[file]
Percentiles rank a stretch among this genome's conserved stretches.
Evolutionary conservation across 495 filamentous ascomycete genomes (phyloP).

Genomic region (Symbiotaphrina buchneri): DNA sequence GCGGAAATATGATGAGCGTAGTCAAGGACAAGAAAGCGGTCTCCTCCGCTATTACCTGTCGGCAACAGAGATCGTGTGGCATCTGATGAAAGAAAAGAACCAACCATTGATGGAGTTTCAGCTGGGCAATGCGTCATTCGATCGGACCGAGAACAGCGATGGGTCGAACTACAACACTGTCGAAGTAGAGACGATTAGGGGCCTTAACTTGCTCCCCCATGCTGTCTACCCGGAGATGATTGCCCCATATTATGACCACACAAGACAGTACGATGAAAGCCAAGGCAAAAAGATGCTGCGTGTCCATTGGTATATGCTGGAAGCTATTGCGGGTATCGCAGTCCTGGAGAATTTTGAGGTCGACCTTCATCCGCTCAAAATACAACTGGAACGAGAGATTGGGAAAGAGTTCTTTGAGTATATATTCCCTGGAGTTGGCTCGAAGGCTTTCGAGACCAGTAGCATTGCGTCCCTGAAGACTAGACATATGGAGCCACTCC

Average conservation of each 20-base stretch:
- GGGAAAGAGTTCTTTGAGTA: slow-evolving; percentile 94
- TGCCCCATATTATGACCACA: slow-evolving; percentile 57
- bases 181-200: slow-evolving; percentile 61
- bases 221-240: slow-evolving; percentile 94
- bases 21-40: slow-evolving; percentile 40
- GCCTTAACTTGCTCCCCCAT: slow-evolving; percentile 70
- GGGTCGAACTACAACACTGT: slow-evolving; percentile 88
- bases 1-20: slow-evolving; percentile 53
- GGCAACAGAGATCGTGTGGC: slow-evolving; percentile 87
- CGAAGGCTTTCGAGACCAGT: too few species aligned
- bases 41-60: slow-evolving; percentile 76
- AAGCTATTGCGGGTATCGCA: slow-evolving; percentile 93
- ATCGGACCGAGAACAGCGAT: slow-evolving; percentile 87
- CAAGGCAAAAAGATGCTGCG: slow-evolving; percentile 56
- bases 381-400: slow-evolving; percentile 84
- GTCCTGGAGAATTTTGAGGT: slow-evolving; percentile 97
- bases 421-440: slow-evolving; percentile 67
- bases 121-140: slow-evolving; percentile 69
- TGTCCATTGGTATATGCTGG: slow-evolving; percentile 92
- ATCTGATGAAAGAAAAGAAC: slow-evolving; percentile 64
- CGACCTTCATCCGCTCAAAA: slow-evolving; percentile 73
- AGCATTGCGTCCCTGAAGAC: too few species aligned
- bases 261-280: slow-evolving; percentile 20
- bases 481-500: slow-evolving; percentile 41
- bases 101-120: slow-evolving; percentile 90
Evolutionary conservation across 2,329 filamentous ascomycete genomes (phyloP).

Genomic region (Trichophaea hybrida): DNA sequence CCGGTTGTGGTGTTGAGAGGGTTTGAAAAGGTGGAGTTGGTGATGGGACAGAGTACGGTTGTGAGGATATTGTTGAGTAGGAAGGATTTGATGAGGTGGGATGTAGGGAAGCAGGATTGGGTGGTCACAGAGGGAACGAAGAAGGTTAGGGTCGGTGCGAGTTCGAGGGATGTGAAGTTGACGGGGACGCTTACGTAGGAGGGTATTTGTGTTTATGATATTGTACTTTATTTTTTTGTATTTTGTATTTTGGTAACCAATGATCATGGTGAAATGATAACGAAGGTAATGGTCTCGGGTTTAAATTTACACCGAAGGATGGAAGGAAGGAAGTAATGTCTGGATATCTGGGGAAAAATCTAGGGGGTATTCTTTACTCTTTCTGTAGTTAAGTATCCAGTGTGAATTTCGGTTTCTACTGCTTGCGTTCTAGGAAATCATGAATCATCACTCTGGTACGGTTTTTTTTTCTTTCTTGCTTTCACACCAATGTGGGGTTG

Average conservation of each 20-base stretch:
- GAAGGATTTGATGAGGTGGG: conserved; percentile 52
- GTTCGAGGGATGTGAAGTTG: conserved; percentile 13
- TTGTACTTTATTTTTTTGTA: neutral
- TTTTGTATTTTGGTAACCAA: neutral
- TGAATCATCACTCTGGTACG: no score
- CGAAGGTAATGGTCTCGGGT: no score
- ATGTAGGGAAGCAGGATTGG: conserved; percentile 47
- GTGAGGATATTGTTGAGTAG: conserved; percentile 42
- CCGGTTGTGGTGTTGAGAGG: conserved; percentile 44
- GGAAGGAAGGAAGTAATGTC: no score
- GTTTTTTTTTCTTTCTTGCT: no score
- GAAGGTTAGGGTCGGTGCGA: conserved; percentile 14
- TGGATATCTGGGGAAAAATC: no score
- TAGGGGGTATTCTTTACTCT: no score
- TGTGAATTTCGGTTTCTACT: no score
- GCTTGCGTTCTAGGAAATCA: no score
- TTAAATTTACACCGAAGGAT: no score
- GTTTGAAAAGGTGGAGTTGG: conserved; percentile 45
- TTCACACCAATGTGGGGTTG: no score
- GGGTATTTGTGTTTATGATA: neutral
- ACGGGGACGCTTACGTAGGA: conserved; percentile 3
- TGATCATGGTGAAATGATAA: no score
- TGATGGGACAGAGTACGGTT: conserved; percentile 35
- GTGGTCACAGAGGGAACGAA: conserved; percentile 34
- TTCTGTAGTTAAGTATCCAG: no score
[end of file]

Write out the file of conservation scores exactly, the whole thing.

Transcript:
Percentiles rank a stretch among this genome's conserved stretches.
Evolutionary conservation across 495 filamentous ascomycete genomes (phyloP).

Genomic region (Symbiotaphrina buchneri): DNA sequence GCGGAAATATGATGAGCGTAGTCAAGGACAAGAAAGCGGTCTCCTCCGCTATTACCTGTCGGCAACAGAGATCGTGTGGCATCTGATGAAAGAAAAGAACCAACCATTGATGGAGTTTCAGCTGGGCAATGCGTCATTCGATCGGACCGAGAACAGCGATGGGTCGAACTACAACACTGTCGAAGTAGAGACGATTAGGGGCCTTAACTTGCTCCCCCATGCTGTCTACCCGGAGATGATTGCCCCATATTATGACCACACAAGACAGTACGATGAAAGCCAAGGCAAAAAGATGCTGCGTGTCCATTGGTATATGCTGGAAGCTATTGCGGGTATCGCAGTCCTGGAGAATTTTGAGGTCGACCTTCATCCGCTCAAAATACAACTGGAACGAGAGATTGGGAAAGAGTTCTTTGAGTATATATTCCCTGGAGTTGGCTCGAAGGCTTTCGAGACCAGTAGCATTGCGTCCCTGAAGACTAGACATATGGAGCCACTCC

Average conservation of each 20-base stretch:
- GGGAAAGAGTTCTTTGAGTA: slow-evolving; percentile 94
- TGCCCCATATTATGACCACA: slow-evolving; percentile 57
- bases 181-200: slow-evolving; percentile 61
- bases 221-240: slow-evolving; percentile 94
- bases 21-40: slow-evolving; percentile 40
- GCCTTAACTTGCTCCCCCAT: slow-evolving; percentile 70
- GGGTCGAACTACAACACTGT: slow-evolving; percentile 88
- bases 1-20: slow-evolving; percentile 53
- GGCAACAGAGATCGTGTGGC: slow-evolving; percentile 87
- CGAAGGCTTTCGAGACCAGT: too few species aligned
- bases 41-60: slow-evolving; percentile 76
- AAGCTATTGCGGGTATCGCA: slow-evolving; percentile 93
- ATCGGACCGAGAACAGCGAT: slow-evolving; percentile 87
- CAAGGCAAAAAGATGCTGCG: slow-evolving; percentile 56
- bases 381-400: slow-evolving; percentile 84
- GTCCTGGAGAATTTTGAGGT: slow-evolving; percentile 97
- bases 421-440: slow-evolving; percentile 67
- bases 121-140: slow-evolving; percentile 69
- TGTCCATTGGTATATGCTGG: slow-evolving; percentile 92
- ATCTGATGAAAGAAAAGAAC: slow-evolving; percentile 64
- CGACCTTCATCCGCTCAAAA: slow-evolving; percentile 73
- AGCATTGCGTCCCTGAAGAC: too few species aligned
- bases 261-280: slow-evolving; percentile 20
- bases 481-500: slow-evolving; percentile 41
- bases 101-120: slow-evolving; percentile 90
Evolutionary conservation across 2,329 filamentous ascomycete genomes (phyloP).

Genomic region (Trichophaea hybrida): DNA sequence CCGGTTGTGGTGTTGAGAGGGTTTGAAAAGGTGGAGTTGGTGATGGGACAGAGTACGGTTGTGAGGATATTGTTGAGTAGGAAGGATTTGATGAGGTGGGATGTAGGGAAGCAGGATTGGGTGGTCACAGAGGGAACGAAGAAGGTTAGGGTCGGTGCGAGTTCGAGGGATGTGAAGTTGACGGGGACGCTTACGTAGGAGGGTATTTGTGTTTATGATATTGTACTTTATTTTTTTGTATTTTGTATTTTGGTAACCAATGATCATGGTGAAATGATAACGAAGGTAATGGTCTCGGGTTTAAATTTACACCGAAGGATGGAAGGAAGGAAGTAATGTCTGGATATCTGGGGAAAAATCTAGGGGGTATTCTTTACTCTTTCTGTAGTTAAGTATCCAGTGTGAATTTCGGTTTCTACTGCTTGCGTTCTAGGAAATCATGAATCATCACTCTGGTACGGTTTTTTTTTCTTTCTTGCTTTCACACCAATGTGGGGTTG

Average conservation of each 20-base stretch:
- GAAGGATTTGATGAGGTGGG: conserved; percentile 52
- GTTCGAGGGATGTGAAGTTG: conserved; percentile 13
- TTGTACTTTATTTTTTTGTA: neutral
- TTTTGTATTTTGGTAACCAA: neutral
- TGAATCATCACTCTGGTACG: no score
- CGAAGGTAATGGTCTCGGGT: no score
- ATGTAGGGAAGCAGGATTGG: conserved; percentile 47
- GTGAGGATATTGTTGAGTAG: conserved; percentile 42
- CCGGTTGTGGTGTTGAGAGG: conserved; percentile 44
- GGAAGGAAGGAAGTAATGTC: no score
- GTTTTTTTTTCTTTCTTGCT: no score
- GAAGGTTAGGGTCGGTGCGA: conserved; percentile 14
- TGGATATCTGGGGAAAAATC: no score
- TAGGGGGTATTCTTTACTCT: no score
- TGTGAATTTCGGTTTCTACT: no score
- GCTTGCGTTCTAGGAAATCA: no score
- TTAAATTTACACCGAAGGAT: no score
- GTTTGAAAAGGTGGAGTTGG: conserved; percentile 45
- TTCACACCAATGTGGGGTTG: no score
- GGGTATTTGTGTTTATGATA: neutral
- ACGGGGACGCTTACGTAGGA: conserved; percentile 3
- TGATCATGGTGAAATGATAA: no score
- TGATGGGACAGAGTACGGTT: conserved; percentile 35
- GTGGTCACAGAGGGAACGAA: conserved; percentile 34
- TTCTGTAGTTAAGTATCCAG: no score